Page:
Tuesday, March 27, 2007

All Scripture: Part 1

Several years ago I was talking with a woman, who was an elder in her church, about the Bible. She declared herself to be an evolutionist, a feminist, one who could not believe that Jesus Christ is the only way to get to heaven, and one who could not believe that a "loving God" could send any of His children to hell. Her beliefs did not catch me off-guard nor her boldness in stating them, I have known this woman for many years. She then explained to me and others who were listening that the word "adam" means "man" and did not imply that the Biblical Adam was a real person, but just a word representing humanity. She also told us years later that her dead mother had come to her hotel room as a pigeon banging on her window. This was a sign letting her know that her mother was well. That is certainly what a pigeon would tell me about mom when it was constantly banging against my window, a window that could not be raised. I might have thought it was saying, "Help, help, help. Get me out of this pigeon! I'm eating bugs, for pete's sake. Get me out o' here!" if I believed in such nonsense, which I don't, really, I don't. But her comment on the word adam made me think. Of course, her "bird thing" made me think, too. But that will have to wait for another time.

She was right, of course, about adam meaning man. She was wrong about the Genesis man, Adam, being merely a reference to mankind. Adam was a literal, historical figure, a real live human being, the first human on earth. Eve's name means "the mother of all living" and is likewise treated by theistic evolutionists as a reference to women of all times. But like her husband, Adam, Eve also was a literal, historical person, created out of Adam's side, the first woman on earth. And from these two sprang all humanity. Humanity did not ooze out of primordial ooze and then evolve from apes or monkeys over billions of years. God did not work through evolution. He did not create life-giving primordial mud and call it "adam and eve" (and likewise apes when they evolved) until these living creatures reached the point to where He could tempt them with the forbidden fruit and zap them for eating it. God worked through creation with a redemptive purpose.

The New Testament expands the disciple's understanding of Adam. He is called "the first Adam" (ICor.15:45) and it is written of him that he "became a living being." This cannot be read to say that Adam was a metaphorical representation but an acutal "living being." In the context of Paul's letter to the church at Corinth where he is defending the literal, historical and physical resurrection of the Lord Jesus Christ, the first Adam is clearly depicted as a "type" of Christ, "the last Adam." Neither Adam nor Christ are metaphors. As Jesus Christ lived and walked on earth, so did the Adam and Eve of the book of Genesis. And as Adam was a historical living being, so Christ was and is a historical "life-giving spirit."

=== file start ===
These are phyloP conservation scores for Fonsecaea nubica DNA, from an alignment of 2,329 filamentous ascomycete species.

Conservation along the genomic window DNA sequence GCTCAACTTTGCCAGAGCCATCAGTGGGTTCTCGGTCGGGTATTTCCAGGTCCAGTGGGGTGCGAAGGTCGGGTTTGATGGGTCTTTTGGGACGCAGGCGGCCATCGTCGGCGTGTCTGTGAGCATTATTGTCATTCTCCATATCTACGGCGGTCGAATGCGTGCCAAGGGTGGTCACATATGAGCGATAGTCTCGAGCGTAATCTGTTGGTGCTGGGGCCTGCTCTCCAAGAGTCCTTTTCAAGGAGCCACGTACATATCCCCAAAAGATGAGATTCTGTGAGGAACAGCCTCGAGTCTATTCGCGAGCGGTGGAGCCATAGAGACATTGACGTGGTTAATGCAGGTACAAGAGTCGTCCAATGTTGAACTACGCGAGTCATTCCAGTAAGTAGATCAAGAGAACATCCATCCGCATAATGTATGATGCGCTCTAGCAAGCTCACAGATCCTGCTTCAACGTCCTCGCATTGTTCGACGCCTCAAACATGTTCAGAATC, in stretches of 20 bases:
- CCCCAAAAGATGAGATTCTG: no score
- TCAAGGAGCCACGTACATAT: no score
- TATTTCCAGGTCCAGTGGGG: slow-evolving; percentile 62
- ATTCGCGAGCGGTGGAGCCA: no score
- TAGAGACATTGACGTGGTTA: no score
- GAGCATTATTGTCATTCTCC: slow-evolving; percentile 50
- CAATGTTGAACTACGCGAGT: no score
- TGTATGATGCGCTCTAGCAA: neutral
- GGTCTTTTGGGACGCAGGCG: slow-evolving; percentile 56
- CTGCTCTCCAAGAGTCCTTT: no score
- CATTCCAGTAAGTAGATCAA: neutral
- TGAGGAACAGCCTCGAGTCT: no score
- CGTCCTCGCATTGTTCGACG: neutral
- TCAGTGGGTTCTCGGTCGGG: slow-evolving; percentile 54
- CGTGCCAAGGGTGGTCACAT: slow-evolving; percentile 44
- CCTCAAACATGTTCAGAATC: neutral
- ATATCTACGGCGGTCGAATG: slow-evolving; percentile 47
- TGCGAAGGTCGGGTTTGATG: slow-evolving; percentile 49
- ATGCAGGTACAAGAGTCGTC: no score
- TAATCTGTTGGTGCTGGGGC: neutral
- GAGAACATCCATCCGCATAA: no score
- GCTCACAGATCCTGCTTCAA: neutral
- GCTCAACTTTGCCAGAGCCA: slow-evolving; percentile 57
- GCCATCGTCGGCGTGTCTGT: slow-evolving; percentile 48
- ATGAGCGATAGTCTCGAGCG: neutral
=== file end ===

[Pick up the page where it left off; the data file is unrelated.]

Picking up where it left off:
This "last Adam" was the aim of all history, pre-figured by the first Adam. The first Adam's name is significant soley because it points to the absolute necessity of the last Adam, the sinless Lamb of God who takes away the sin and death in the world brought upon this earth by the first Adam (Rom.5:12-21). The "federal headship" of the first Adam had to be superceded by One greater, One who was without the sin inherited from our original parents. The name Adam was given to the man Adam by God Himself in a prophetic manner that the Hebrews and we might see His plan of redemption that began before the earth was founded. In this sense, "adam" is representative of all man-kind, but it is through the first Adam's sin and disobedience as it is passed on to all. And it is in the representative sense that Paul refers when he writes, "The first man was of the earth, made of dust; the second Man is the Lord from heaven. As was the man of dust, so also are those who are made of dust; and as is the heavenly Man, so also are those who are heavenly" (15:47-48).

Why do we need forgiveness and reconciliation to our Creator who is justified in sending some to eternal damnation? Because in Adam we have all sinned; it is our nature (Eph.2:1-3). In Adam we are by our very natures "children of wrath." Jesus is called the last Adam in order that we might make the connection between the sins of our original parent and the forgiveness of those sins in our new. There is a "scarlet thread" running from Adam to Jesus that cannot be severed by anthing but the cross of Calvary. This is why God named Adam, Adam; He has a plan that was conceived and finished before time began and that plan will be brought to pass (Isa.46:8-13). Adam was the first step in that plan.